In 1909 territorial lawmakers, due to “economic reasons” and strong support from county officers, reduced the size of the Mounted Police from three officers and eight rangers down to two officers and four rangers.  This new six man force was on occasion augmented by one or two “additional members” who served short term appointments as salaried rangers. The 1909 law also provided that the governor could appoint non-salaried Special Mounted Police with the same police authority as the regular force. Many of these men were railroad police detectives or railyard guards. Captain Fornoff’s men made almost 900 recorded arrests during the closing years of the territorial era.  This number did not include arrests made by the Special Mounted Police. 

In 1910, two Mounted Police investigated a series of stage robberies near the gold mining camp of Mogollon.  The local deputy sheriff was less then effective in his enforcement of territorial law and was the cover man for the businessmen who wished to have a “wide open” town. The deputy’s actions were supported by the local peace justice.  The territorial police quickly arrested the robbery suspects, and then began to close down the town’s many illegal saloon operations, illegal gambling dens and enforced the regulation of the camp’s two red light districts. The deputy sheriff stationed at Mogollon was paid by subscriptions from the local saloonmen and gamblers, but his authority came from the county sheriff who fired him. The peace justice was removed from office by the county commissioners. The Mogollon “gang” quickly sought revenge.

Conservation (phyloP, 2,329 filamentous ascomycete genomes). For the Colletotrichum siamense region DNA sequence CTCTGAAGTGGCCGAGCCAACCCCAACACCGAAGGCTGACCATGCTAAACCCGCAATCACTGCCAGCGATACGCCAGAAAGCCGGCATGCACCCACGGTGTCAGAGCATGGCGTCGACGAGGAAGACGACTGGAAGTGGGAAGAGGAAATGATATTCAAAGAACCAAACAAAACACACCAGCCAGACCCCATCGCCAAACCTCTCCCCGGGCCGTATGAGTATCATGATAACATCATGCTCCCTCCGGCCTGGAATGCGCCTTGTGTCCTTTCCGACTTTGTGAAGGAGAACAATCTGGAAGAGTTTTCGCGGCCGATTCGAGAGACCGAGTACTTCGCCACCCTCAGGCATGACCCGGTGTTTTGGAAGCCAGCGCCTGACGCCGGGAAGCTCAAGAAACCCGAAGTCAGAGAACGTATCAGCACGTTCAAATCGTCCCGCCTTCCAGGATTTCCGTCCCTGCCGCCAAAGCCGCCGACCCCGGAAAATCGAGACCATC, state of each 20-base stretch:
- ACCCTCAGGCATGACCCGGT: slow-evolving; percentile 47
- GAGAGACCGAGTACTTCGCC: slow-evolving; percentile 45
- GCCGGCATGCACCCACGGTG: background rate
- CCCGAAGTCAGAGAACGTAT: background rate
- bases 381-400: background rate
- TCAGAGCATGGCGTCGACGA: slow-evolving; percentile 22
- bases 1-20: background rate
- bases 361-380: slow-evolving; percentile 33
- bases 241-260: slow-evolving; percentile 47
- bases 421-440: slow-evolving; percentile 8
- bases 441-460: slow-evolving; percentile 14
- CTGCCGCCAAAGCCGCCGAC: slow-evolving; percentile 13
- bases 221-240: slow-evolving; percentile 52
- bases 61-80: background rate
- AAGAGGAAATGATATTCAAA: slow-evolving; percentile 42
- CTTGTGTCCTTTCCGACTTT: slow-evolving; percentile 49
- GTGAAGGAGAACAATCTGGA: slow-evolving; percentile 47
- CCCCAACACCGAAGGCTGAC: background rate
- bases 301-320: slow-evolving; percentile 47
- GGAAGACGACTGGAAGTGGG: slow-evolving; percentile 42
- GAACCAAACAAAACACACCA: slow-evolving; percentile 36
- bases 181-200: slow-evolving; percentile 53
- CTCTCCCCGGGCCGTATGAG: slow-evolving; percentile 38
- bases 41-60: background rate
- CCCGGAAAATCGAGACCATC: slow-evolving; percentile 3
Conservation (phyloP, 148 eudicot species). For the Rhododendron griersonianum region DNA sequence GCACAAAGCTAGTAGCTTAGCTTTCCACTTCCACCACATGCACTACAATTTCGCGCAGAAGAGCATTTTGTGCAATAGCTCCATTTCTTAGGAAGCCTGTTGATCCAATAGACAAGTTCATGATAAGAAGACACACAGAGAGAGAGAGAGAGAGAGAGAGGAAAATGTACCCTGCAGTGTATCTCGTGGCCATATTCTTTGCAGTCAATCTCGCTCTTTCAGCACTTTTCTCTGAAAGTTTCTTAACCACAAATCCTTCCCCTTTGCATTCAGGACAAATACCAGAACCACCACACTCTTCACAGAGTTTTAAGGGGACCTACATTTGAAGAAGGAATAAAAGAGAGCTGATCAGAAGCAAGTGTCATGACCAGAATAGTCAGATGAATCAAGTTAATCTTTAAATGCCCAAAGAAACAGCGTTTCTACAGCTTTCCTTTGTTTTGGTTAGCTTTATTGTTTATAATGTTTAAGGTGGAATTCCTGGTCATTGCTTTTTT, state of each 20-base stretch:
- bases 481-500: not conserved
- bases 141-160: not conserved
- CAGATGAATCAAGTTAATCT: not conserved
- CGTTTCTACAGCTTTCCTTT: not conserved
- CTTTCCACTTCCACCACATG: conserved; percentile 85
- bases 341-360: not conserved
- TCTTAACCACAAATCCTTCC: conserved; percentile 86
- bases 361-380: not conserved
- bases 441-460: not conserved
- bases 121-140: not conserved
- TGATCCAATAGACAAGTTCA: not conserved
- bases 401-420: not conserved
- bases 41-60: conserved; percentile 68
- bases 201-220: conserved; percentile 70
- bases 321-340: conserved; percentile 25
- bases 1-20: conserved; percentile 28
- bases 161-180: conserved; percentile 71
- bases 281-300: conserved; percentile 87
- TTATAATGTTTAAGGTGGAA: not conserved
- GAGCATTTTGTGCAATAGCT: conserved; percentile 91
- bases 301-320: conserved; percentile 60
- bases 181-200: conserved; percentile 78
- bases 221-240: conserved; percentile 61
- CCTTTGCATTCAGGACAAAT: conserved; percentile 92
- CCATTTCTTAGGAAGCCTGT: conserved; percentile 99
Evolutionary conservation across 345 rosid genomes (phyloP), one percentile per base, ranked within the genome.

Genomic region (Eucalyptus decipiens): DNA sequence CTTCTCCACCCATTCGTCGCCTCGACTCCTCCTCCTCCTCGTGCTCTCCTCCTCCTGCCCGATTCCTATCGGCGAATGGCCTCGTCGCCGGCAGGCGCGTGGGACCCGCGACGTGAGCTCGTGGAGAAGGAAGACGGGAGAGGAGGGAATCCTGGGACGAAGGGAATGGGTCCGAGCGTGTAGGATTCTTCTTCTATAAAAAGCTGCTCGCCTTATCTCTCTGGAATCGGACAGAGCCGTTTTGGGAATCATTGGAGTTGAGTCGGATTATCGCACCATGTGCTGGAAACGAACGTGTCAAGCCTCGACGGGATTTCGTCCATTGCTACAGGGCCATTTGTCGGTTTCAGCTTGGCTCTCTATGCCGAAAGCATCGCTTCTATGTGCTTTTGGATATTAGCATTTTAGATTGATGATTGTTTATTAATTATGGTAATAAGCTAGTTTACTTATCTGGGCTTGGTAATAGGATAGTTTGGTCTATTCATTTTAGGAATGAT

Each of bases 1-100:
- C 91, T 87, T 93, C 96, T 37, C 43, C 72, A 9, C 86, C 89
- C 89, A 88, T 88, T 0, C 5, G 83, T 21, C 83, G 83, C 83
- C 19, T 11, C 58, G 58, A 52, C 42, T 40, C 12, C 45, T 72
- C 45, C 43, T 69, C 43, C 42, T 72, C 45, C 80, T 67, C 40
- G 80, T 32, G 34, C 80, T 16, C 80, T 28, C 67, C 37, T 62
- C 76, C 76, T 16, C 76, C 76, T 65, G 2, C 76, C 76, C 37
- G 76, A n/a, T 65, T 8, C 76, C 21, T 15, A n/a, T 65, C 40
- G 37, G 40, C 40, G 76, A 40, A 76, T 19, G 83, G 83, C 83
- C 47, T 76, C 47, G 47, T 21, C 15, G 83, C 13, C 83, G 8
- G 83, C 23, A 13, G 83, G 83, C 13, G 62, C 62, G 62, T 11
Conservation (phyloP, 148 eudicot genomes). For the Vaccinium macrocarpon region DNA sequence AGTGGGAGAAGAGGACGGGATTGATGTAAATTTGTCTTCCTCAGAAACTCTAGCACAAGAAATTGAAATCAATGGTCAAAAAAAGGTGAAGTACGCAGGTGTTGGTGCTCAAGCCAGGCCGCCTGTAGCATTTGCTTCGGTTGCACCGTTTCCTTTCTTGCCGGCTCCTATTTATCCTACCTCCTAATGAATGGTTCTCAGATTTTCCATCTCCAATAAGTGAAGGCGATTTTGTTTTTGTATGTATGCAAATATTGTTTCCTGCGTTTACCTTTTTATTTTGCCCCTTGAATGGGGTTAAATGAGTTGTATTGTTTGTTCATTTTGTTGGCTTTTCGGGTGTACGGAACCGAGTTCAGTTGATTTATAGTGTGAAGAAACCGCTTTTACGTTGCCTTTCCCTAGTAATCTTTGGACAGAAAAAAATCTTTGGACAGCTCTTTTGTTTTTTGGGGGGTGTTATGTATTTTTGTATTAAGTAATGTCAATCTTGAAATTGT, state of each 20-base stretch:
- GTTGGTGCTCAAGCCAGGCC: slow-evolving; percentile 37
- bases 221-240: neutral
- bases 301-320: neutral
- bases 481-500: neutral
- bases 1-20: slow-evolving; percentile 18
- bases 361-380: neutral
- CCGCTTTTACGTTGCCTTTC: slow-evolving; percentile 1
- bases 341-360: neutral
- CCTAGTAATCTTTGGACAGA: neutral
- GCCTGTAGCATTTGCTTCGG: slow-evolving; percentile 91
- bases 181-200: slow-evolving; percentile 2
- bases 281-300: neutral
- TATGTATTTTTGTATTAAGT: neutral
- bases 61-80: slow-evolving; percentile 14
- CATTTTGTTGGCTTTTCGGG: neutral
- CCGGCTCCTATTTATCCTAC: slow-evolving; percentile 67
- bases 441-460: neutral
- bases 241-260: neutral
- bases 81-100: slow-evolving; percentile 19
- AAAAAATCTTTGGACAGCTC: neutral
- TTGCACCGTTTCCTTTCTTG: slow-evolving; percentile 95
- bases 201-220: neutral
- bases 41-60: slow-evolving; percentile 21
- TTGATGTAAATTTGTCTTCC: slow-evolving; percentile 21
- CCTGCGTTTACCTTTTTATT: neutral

The former deputy sheriff and peace justice joined a plot to kill or discredit the territorial officers.  The trap was to be sprung in the discharged deputy’s own saloon.  However, none of the conspirators had counted upon how quick and deadly accurate Mounted Policeman John A. Beal’s was with a pistol. The former deputy was fatally shot as he attempted to kill the ranger. Beal and his partner Bob Putman were now forced to confront a mob of angry saloonmen and gamblers for a few days until Mounted Police Sergeant John W. Collier could arrive in Mogollon to backup the two rangers.  Beal and Putman were later tried and acquitted of all charges during their murder trial.  The law and order legend of the New Mexico Mounted Police had reached a zenith.